Commercial vans: buy or lease your company van?
If you need a van to run your business, you can either buy your own vehicle, or lease one. If business is good, you may decide to invest in your own van – but if you're just starting out on a new venture, or don't have much spare cash, leasing may be a better option.
Advantages of buying
To buy a van you can either purchase it outright with money you've saved, or take out a loan to pay for it. Buying has a number of advantages, if you can afford it:
- In the long run it tends to offer the best value, especially if you haggle hard to get a good deal.
- For those of you who have an old van to trade in, you can save even more on the purchase.
- There is no annual mileage limit on your use of the vehicle.
- You own the van, and it is a company asset.
Advantages of leasing
Leasing means you will never own the vehicle, which has its own set of advantages. You pay a monthly fee to the leasing company for use of their van. At the end of the lease period (usually two or three years), some companies allow you to pay a lump sum to buy the vehicle outright, if you want to.
- The monthly leasing cost is fixed, so you know exactly how much you will need to pay each month.
- You will never face the maintenance costs associated with running an older van.
- Most leasing schemes include maintenance and breakdown cover in any case, so you don't face unexpected bills along the way.
Which is the best option for you?
Your finances are likely to dictate whether you decide to buy or lease. To buy, you need the finances in place and you then take on the responsibility of full ownership and ongoing maintenance, servicing and depreciation costs. If you can afford it, however, you could save money long term.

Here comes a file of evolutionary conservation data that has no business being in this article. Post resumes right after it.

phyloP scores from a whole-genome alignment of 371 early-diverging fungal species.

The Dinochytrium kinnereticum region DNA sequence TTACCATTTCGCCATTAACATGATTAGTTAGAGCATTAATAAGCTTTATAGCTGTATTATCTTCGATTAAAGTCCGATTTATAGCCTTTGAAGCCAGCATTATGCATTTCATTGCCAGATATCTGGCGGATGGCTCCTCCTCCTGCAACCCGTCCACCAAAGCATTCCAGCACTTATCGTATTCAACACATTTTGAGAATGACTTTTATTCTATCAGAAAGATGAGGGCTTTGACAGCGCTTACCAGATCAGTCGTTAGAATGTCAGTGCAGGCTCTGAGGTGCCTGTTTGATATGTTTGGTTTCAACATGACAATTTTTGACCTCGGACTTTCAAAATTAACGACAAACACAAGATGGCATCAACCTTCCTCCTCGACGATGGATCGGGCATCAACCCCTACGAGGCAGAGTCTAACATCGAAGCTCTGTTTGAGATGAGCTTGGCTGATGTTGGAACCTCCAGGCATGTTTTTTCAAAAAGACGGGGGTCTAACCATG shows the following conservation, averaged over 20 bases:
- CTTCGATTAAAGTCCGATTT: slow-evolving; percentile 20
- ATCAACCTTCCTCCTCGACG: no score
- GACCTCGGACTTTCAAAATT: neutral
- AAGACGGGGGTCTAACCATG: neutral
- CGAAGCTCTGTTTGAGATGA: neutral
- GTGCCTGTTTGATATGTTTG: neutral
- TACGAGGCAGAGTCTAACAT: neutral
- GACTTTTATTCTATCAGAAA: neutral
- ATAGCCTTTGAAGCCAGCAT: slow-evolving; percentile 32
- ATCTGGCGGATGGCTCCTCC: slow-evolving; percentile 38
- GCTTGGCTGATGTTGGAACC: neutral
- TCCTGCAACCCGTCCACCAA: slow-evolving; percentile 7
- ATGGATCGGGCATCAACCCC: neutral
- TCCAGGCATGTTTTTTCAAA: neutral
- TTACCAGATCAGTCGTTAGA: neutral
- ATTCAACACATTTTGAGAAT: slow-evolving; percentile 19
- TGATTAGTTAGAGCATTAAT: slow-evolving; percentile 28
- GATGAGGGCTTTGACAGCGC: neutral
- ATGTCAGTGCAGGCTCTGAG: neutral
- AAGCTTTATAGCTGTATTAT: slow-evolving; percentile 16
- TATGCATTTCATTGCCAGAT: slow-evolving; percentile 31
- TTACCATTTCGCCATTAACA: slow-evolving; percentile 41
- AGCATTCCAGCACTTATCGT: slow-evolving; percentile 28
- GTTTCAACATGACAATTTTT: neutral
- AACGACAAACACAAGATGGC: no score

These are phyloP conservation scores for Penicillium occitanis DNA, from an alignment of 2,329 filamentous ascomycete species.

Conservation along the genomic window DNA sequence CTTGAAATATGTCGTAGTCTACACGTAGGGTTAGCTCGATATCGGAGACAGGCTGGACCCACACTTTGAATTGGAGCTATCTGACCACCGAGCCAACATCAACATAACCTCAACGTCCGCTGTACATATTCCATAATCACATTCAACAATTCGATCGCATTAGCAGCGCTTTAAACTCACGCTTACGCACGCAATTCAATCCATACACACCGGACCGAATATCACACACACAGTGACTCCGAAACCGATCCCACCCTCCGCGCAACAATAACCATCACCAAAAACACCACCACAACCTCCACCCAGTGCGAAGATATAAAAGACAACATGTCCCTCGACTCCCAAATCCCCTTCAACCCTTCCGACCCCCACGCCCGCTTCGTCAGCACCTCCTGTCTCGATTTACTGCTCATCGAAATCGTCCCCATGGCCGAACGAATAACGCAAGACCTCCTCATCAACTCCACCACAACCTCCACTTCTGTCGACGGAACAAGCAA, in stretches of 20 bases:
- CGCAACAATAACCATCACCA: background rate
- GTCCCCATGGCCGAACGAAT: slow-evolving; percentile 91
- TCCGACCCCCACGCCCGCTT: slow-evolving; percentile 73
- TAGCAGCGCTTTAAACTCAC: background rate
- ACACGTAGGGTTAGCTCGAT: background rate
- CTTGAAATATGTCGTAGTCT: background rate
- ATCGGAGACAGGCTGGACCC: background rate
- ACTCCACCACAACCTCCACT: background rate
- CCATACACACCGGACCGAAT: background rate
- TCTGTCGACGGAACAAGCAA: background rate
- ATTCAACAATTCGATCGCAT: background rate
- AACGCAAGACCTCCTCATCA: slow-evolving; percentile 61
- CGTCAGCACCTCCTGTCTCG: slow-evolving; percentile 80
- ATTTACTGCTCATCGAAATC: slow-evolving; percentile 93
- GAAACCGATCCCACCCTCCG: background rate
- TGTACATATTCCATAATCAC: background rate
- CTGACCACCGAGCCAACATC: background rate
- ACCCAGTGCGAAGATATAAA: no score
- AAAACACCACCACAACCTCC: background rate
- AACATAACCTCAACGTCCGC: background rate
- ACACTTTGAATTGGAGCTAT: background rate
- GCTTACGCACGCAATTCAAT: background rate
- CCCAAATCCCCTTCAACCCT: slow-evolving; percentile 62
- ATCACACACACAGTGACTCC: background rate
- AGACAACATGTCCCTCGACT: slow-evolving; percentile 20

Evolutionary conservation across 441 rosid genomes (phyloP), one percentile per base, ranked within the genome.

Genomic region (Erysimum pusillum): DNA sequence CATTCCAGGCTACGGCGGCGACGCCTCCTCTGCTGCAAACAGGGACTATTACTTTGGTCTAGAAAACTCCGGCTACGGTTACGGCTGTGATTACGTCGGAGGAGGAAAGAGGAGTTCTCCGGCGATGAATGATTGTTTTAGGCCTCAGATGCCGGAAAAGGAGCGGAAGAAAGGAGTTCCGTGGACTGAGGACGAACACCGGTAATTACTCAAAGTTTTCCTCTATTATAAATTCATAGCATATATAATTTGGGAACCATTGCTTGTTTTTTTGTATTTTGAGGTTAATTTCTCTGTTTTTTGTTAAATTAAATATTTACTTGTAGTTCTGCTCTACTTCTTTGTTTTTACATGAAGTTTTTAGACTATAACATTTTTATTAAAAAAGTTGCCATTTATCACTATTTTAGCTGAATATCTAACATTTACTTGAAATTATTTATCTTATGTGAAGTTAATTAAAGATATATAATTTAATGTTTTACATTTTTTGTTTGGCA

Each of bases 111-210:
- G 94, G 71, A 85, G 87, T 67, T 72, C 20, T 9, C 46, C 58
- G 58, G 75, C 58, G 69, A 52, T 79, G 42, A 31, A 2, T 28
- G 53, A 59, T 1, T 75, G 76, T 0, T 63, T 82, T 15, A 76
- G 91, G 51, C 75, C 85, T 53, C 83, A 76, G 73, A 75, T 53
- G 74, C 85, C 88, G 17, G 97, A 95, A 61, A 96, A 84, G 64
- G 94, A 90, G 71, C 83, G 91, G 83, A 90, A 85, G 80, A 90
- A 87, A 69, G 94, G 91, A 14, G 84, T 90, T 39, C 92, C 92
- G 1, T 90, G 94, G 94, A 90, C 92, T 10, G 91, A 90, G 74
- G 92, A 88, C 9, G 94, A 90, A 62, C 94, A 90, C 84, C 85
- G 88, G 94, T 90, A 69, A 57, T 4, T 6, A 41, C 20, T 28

If you're unsure about investing in your own van, leasing may be the best option. The beauty of this is that maintenance and servicing costs taken care of, so all you pay is a fixed monthly fee for use of the van. You're tied in for the duration of the contract, but this is generally only for two or three years, after which you can walk away or take out a fresh contract on a new van. Leasing also reduces some of the risk of owning a business, because leased vans aren’t considered “assets”, therefore can’t be used to pay off debts in the event of your business going bust. Just watch out for the leasing company's annual mileage restriction, because if you exceed it you could end up being penalised with a costly bill at the end of the year.
Van insurance cover
Whether you decide to buy or lease your van, you will need good insurance cover, and as with all insurance it's worth shopping around for the best deal. Some leasing companies include insurance as part of the package for the chosen driver, paid in instalments. If you need to find insurance independently, you could try using a price comparison website to collate and compare a range of quotes from a variety of providers - although it sometimes pays to look at alternative providers as well, who aren't listed on the price comparison websites.